Antiretroviral medications act to interrupt or inhibit one or more stages of HIV's life cycle. For example, entry inhibitors, such as the fusion inhibitors, work at the first step in the life cycle by preventing the virus from entering the immune system cell. Entry inhibitors are not yet FDA approved medications. HIV reverse transcriptase inhibitors (RTIs) work to block reverse transcriptase earlier in the viral life cycle. HIV protease inhibitors (PIs) work to block the action of the protease enzyme late in the life cycle of the virus.
There are many challenges facing antiretroviral therapy. ARV therapy most often involves the use of "drug cocktails" or the mixture of different medications over a 24-hour period. This presents problems for the patient such as the number of pills, the number of times the pills must be taken, food or water requirements, or unpleasant side effects. Problems with adherence often lead to further problems as the virus may develop resistance to medications. Resistance can also develop in patients with good adherence, although the risk is much lower. Toxicity is another problem, as these drugs may cause side effects, such as increasing cholesterol levels or liver function test levels, in some patients. Another challenge facing ARVs are their level of activity. ARVs need to drive the viral load down as much as possible or they simply aren't effective.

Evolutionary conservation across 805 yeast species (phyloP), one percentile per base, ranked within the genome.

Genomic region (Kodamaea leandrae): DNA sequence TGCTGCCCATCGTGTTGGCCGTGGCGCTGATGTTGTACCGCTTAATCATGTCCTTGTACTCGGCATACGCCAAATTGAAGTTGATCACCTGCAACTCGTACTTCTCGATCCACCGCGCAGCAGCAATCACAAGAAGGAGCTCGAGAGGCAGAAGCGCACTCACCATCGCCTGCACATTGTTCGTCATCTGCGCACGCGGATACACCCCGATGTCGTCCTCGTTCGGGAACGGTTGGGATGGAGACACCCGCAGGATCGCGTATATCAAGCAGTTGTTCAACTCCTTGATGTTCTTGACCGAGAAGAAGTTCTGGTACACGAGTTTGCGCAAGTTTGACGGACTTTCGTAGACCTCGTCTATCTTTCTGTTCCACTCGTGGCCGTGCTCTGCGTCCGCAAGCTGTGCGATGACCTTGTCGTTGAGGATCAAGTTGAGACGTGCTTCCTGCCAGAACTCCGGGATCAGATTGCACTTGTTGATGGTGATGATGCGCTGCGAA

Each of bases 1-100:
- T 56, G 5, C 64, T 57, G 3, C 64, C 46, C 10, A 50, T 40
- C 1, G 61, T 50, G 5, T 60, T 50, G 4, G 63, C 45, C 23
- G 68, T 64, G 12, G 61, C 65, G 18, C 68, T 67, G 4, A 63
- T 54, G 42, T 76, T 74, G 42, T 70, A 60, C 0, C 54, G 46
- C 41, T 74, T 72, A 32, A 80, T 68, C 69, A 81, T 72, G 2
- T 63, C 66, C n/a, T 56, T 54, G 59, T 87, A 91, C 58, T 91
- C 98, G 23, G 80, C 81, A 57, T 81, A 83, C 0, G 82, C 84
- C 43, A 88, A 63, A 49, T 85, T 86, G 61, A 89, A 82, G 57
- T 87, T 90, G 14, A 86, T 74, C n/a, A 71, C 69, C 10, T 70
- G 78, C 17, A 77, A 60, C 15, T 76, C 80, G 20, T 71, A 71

Dr. Gulick described the optimal qualities of an antiretroviral drug. Convenience is a factor in many regimens, as patients wish their therapy to be compatible with their work and personal activities. Ideally, this entails taking fewer pills, fewer times a day. Closely connected with this is the tolerability of the ARV. Will it cause an upset stomach? Will there be a loss of appetite? Such considerations must be made when selecting an antiretroviral. The concept of activity against the virus, mentioned earlier, also applies here. Not all medications reach all parts of the body, so it is necessary for ARVs to be selected that penetrate reservoirs of the virus such as the central nervous system or the genital tract. Those medications that are successful in these aspects will be able to drive the viral load down and this, in turn, will improve the T-cell count.